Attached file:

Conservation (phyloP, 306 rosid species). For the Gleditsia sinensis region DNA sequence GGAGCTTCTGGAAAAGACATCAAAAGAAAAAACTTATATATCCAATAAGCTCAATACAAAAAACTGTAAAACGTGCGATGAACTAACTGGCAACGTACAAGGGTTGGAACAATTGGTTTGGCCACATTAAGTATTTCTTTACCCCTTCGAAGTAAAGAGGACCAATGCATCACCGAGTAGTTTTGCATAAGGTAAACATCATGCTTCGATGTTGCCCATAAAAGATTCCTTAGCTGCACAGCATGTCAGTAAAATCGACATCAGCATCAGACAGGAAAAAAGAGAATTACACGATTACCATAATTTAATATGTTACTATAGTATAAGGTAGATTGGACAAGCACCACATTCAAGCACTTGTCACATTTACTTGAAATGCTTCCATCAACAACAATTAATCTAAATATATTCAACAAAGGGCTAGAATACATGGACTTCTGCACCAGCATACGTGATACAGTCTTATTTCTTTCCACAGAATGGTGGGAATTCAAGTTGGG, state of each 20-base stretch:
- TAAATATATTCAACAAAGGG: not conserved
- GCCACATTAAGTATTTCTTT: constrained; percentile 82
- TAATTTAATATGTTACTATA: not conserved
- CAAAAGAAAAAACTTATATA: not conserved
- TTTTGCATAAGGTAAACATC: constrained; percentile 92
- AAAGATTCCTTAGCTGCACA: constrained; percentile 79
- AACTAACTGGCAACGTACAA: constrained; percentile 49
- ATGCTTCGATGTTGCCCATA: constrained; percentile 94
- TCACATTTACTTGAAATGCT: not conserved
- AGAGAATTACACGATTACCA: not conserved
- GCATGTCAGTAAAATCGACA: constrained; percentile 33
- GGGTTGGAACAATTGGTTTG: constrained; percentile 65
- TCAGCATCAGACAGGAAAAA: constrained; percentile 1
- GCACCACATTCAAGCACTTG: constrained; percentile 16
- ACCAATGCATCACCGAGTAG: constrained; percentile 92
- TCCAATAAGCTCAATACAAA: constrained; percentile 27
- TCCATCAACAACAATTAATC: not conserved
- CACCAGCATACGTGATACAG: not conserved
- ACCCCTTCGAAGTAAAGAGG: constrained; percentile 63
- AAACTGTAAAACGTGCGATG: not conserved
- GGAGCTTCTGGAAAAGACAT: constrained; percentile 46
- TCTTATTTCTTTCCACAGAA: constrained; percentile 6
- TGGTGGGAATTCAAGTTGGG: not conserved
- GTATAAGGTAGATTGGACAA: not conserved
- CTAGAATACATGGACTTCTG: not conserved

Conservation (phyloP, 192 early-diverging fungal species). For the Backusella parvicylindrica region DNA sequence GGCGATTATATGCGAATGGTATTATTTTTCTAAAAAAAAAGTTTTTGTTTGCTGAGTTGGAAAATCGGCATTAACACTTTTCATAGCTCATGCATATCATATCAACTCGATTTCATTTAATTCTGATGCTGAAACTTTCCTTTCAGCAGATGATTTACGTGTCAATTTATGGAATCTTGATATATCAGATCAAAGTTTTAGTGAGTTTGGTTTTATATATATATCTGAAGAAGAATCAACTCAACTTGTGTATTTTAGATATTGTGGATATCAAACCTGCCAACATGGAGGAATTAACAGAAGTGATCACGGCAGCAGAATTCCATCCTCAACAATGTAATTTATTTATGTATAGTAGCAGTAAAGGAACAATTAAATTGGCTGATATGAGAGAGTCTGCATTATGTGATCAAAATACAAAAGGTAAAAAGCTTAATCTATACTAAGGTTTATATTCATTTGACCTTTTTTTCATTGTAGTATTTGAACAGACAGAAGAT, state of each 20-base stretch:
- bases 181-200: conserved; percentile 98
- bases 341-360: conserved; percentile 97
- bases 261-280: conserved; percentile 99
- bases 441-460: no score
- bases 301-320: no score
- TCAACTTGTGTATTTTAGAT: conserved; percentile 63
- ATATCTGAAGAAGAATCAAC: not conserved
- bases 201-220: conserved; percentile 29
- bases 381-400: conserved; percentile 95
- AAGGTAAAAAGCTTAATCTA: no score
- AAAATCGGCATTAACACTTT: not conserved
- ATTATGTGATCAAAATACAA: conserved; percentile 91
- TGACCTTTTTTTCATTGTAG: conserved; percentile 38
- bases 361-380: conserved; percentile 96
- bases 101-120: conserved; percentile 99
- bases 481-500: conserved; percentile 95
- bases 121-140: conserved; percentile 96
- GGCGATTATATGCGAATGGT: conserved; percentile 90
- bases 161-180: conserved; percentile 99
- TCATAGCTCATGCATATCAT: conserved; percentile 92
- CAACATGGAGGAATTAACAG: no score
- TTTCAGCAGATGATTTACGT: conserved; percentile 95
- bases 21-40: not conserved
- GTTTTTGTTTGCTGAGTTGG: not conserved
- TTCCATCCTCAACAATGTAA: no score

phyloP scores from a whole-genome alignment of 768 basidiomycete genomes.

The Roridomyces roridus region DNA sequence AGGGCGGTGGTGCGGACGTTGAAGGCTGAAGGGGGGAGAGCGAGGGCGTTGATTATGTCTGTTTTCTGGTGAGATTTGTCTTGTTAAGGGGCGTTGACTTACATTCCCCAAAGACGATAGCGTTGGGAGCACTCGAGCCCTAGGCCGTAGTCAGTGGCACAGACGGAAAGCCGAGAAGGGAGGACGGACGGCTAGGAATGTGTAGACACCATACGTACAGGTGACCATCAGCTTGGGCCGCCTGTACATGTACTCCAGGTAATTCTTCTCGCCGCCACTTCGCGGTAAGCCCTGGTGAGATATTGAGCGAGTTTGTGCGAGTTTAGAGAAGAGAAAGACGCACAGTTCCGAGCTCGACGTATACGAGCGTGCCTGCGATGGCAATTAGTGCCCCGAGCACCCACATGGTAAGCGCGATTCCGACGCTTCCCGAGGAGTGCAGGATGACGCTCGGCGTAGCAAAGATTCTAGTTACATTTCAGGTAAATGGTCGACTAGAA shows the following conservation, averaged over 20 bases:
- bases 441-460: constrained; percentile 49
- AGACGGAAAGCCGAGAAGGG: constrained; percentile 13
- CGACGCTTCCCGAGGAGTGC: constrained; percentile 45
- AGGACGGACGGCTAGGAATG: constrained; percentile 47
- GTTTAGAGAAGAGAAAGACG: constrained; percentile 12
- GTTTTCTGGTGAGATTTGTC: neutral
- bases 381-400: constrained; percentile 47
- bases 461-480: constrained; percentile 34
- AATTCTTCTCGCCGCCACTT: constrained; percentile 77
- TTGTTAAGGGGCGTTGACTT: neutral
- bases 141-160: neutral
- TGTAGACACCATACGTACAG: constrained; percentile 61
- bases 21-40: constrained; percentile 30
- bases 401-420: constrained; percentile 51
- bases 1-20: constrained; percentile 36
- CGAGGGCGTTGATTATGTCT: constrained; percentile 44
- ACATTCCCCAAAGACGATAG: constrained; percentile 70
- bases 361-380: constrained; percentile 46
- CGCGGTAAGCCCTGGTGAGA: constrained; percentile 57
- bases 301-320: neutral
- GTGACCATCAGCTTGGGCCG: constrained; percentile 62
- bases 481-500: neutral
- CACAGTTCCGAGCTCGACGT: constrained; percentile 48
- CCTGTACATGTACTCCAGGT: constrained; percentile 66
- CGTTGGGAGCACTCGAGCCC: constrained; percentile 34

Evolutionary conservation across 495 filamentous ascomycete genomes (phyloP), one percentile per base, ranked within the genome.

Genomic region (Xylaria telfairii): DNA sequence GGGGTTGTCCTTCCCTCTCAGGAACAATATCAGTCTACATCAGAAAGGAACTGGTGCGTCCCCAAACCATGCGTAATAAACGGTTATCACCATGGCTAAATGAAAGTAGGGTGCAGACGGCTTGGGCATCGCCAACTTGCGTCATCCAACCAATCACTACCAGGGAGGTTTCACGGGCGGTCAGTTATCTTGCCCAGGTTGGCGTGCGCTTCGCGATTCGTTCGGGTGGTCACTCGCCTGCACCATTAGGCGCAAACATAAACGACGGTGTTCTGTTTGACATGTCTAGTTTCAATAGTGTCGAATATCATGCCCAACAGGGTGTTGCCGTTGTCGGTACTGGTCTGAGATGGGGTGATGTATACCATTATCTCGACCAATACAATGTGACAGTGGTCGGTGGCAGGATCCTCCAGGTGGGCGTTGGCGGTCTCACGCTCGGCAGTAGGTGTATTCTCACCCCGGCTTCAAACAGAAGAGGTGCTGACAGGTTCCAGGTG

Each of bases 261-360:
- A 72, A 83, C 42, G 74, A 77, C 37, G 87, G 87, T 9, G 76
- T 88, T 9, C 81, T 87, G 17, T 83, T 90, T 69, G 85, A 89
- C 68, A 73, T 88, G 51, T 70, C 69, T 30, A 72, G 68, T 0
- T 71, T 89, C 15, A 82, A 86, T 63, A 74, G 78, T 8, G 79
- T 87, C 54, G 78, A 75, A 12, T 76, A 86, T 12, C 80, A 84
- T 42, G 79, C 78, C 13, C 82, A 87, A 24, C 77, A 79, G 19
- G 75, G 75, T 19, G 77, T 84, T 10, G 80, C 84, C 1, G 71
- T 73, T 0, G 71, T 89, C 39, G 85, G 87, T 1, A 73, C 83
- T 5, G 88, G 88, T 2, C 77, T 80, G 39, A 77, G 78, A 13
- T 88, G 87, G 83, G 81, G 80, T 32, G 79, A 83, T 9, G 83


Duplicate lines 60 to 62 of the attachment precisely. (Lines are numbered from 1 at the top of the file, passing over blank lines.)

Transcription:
- GTTTTCTGGTGAGATTTGTC: neutral
- bases 381-400: constrained; percentile 47
- bases 461-480: constrained; percentile 34